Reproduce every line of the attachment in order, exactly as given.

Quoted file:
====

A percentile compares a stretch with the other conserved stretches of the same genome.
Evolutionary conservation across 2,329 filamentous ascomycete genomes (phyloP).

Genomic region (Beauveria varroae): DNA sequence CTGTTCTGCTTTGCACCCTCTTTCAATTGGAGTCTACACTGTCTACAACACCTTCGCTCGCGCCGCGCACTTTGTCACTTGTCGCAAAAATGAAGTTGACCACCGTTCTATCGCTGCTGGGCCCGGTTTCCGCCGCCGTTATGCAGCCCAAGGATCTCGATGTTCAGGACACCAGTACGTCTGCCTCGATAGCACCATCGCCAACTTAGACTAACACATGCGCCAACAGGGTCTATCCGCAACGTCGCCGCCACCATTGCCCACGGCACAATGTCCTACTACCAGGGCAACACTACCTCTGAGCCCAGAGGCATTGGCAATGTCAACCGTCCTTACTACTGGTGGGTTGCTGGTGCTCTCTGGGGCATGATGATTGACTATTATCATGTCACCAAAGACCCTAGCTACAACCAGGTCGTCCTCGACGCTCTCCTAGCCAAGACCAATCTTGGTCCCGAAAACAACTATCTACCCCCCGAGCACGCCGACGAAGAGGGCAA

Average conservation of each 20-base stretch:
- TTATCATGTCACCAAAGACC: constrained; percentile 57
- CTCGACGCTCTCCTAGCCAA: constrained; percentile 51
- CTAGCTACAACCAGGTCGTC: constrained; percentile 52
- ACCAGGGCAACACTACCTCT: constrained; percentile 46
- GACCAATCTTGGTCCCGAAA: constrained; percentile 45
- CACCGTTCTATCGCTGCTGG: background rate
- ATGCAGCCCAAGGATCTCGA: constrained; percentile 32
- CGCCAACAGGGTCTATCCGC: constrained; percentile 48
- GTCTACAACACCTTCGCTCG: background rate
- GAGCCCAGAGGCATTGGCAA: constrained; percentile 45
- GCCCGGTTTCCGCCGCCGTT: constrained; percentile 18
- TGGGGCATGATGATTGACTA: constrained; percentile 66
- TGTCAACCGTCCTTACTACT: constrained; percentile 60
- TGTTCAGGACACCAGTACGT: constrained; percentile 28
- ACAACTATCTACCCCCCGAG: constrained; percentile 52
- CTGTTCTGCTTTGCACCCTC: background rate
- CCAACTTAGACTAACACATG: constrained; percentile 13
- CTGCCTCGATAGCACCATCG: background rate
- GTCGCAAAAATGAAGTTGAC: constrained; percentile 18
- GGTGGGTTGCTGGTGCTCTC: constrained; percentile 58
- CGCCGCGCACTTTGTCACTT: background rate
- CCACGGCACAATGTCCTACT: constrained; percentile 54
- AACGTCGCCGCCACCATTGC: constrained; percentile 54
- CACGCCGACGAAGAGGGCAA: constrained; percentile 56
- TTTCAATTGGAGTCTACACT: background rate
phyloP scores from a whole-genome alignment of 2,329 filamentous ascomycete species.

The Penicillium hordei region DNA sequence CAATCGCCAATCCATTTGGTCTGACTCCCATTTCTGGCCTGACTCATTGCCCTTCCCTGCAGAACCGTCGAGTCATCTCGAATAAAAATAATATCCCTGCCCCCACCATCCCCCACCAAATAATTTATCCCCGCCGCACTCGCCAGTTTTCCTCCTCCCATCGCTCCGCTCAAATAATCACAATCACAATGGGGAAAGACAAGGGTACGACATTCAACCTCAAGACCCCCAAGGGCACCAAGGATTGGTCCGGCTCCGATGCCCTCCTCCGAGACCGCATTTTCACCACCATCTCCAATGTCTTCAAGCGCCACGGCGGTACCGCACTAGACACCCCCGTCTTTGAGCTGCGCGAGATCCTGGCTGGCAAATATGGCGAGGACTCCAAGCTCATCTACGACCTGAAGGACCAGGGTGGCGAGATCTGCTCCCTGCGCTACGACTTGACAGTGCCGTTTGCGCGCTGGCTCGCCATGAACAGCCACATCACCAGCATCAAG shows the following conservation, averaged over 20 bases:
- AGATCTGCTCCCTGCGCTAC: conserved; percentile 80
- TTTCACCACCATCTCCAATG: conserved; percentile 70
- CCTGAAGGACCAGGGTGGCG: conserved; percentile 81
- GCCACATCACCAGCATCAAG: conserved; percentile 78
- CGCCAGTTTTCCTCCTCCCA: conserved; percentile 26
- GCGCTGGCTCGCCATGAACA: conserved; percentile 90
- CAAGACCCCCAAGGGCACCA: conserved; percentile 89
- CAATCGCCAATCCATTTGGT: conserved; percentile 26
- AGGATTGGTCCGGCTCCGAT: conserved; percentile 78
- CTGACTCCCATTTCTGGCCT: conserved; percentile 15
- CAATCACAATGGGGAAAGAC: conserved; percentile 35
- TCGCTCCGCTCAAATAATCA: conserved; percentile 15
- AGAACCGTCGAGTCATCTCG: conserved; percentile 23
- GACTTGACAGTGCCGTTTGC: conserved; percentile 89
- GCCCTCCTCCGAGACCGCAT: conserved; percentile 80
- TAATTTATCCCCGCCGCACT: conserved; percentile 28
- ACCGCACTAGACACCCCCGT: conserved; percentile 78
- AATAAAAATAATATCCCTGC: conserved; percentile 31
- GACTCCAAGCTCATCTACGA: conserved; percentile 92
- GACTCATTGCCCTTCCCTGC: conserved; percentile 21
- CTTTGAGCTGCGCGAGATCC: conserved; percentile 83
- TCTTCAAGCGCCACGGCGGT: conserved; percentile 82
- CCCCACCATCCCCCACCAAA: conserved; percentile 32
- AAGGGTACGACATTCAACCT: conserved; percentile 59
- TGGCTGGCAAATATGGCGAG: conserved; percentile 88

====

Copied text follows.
A percentile compares a stretch with the other conserved stretches of the same genome.
Evolutionary conservation across 2,329 filamentous ascomycete genomes (phyloP).

Genomic region (Beauveria varroae): DNA sequence CTGTTCTGCTTTGCACCCTCTTTCAATTGGAGTCTACACTGTCTACAACACCTTCGCTCGCGCCGCGCACTTTGTCACTTGTCGCAAAAATGAAGTTGACCACCGTTCTATCGCTGCTGGGCCCGGTTTCCGCCGCCGTTATGCAGCCCAAGGATCTCGATGTTCAGGACACCAGTACGTCTGCCTCGATAGCACCATCGCCAACTTAGACTAACACATGCGCCAACAGGGTCTATCCGCAACGTCGCCGCCACCATTGCCCACGGCACAATGTCCTACTACCAGGGCAACACTACCTCTGAGCCCAGAGGCATTGGCAATGTCAACCGTCCTTACTACTGGTGGGTTGCTGGTGCTCTCTGGGGCATGATGATTGACTATTATCATGTCACCAAAGACCCTAGCTACAACCAGGTCGTCCTCGACGCTCTCCTAGCCAAGACCAATCTTGGTCCCGAAAACAACTATCTACCCCCCGAGCACGCCGACGAAGAGGGCAA

Average conservation of each 20-base stretch:
- TTATCATGTCACCAAAGACC: constrained; percentile 57
- CTCGACGCTCTCCTAGCCAA: constrained; percentile 51
- CTAGCTACAACCAGGTCGTC: constrained; percentile 52
- ACCAGGGCAACACTACCTCT: constrained; percentile 46
- GACCAATCTTGGTCCCGAAA: constrained; percentile 45
- CACCGTTCTATCGCTGCTGG: background rate
- ATGCAGCCCAAGGATCTCGA: constrained; percentile 32
- CGCCAACAGGGTCTATCCGC: constrained; percentile 48
- GTCTACAACACCTTCGCTCG: background rate
- GAGCCCAGAGGCATTGGCAA: constrained; percentile 45
- GCCCGGTTTCCGCCGCCGTT: constrained; percentile 18
- TGGGGCATGATGATTGACTA: constrained; percentile 66
- TGTCAACCGTCCTTACTACT: constrained; percentile 60
- TGTTCAGGACACCAGTACGT: constrained; percentile 28
- ACAACTATCTACCCCCCGAG: constrained; percentile 52
- CTGTTCTGCTTTGCACCCTC: background rate
- CCAACTTAGACTAACACATG: constrained; percentile 13
- CTGCCTCGATAGCACCATCG: background rate
- GTCGCAAAAATGAAGTTGAC: constrained; percentile 18
- GGTGGGTTGCTGGTGCTCTC: constrained; percentile 58
- CGCCGCGCACTTTGTCACTT: background rate
- CCACGGCACAATGTCCTACT: constrained; percentile 54
- AACGTCGCCGCCACCATTGC: constrained; percentile 54
- CACGCCGACGAAGAGGGCAA: constrained; percentile 56
- TTTCAATTGGAGTCTACACT: background rate
phyloP scores from a whole-genome alignment of 2,329 filamentous ascomycete species.

The Penicillium hordei region DNA sequence CAATCGCCAATCCATTTGGTCTGACTCCCATTTCTGGCCTGACTCATTGCCCTTCCCTGCAGAACCGTCGAGTCATCTCGAATAAAAATAATATCCCTGCCCCCACCATCCCCCACCAAATAATTTATCCCCGCCGCACTCGCCAGTTTTCCTCCTCCCATCGCTCCGCTCAAATAATCACAATCACAATGGGGAAAGACAAGGGTACGACATTCAACCTCAAGACCCCCAAGGGCACCAAGGATTGGTCCGGCTCCGATGCCCTCCTCCGAGACCGCATTTTCACCACCATCTCCAATGTCTTCAAGCGCCACGGCGGTACCGCACTAGACACCCCCGTCTTTGAGCTGCGCGAGATCCTGGCTGGCAAATATGGCGAGGACTCCAAGCTCATCTACGACCTGAAGGACCAGGGTGGCGAGATCTGCTCCCTGCGCTACGACTTGACAGTGCCGTTTGCGCGCTGGCTCGCCATGAACAGCCACATCACCAGCATCAAG shows the following conservation, averaged over 20 bases:
- AGATCTGCTCCCTGCGCTAC: conserved; percentile 80
- TTTCACCACCATCTCCAATG: conserved; percentile 70
- CCTGAAGGACCAGGGTGGCG: conserved; percentile 81
- GCCACATCACCAGCATCAAG: conserved; percentile 78
- CGCCAGTTTTCCTCCTCCCA: conserved; percentile 26
- GCGCTGGCTCGCCATGAACA: conserved; percentile 90
- CAAGACCCCCAAGGGCACCA: conserved; percentile 89
- CAATCGCCAATCCATTTGGT: conserved; percentile 26
- AGGATTGGTCCGGCTCCGAT: conserved; percentile 78
- CTGACTCCCATTTCTGGCCT: conserved; percentile 15
- CAATCACAATGGGGAAAGAC: conserved; percentile 35
- TCGCTCCGCTCAAATAATCA: conserved; percentile 15
- AGAACCGTCGAGTCATCTCG: conserved; percentile 23
- GACTTGACAGTGCCGTTTGC: conserved; percentile 89
- GCCCTCCTCCGAGACCGCAT: conserved; percentile 80
- TAATTTATCCCCGCCGCACT: conserved; percentile 28
- ACCGCACTAGACACCCCCGT: conserved; percentile 78
- AATAAAAATAATATCCCTGC: conserved; percentile 31
- GACTCCAAGCTCATCTACGA: conserved; percentile 92
- GACTCATTGCCCTTCCCTGC: conserved; percentile 21
- CTTTGAGCTGCGCGAGATCC: conserved; percentile 83
- TCTTCAAGCGCCACGGCGGT: conserved; percentile 82
- CCCCACCATCCCCCACCAAA: conserved; percentile 32
- AAGGGTACGACATTCAACCT: conserved; percentile 59
- TGGCTGGCAAATATGGCGAG: conserved; percentile 88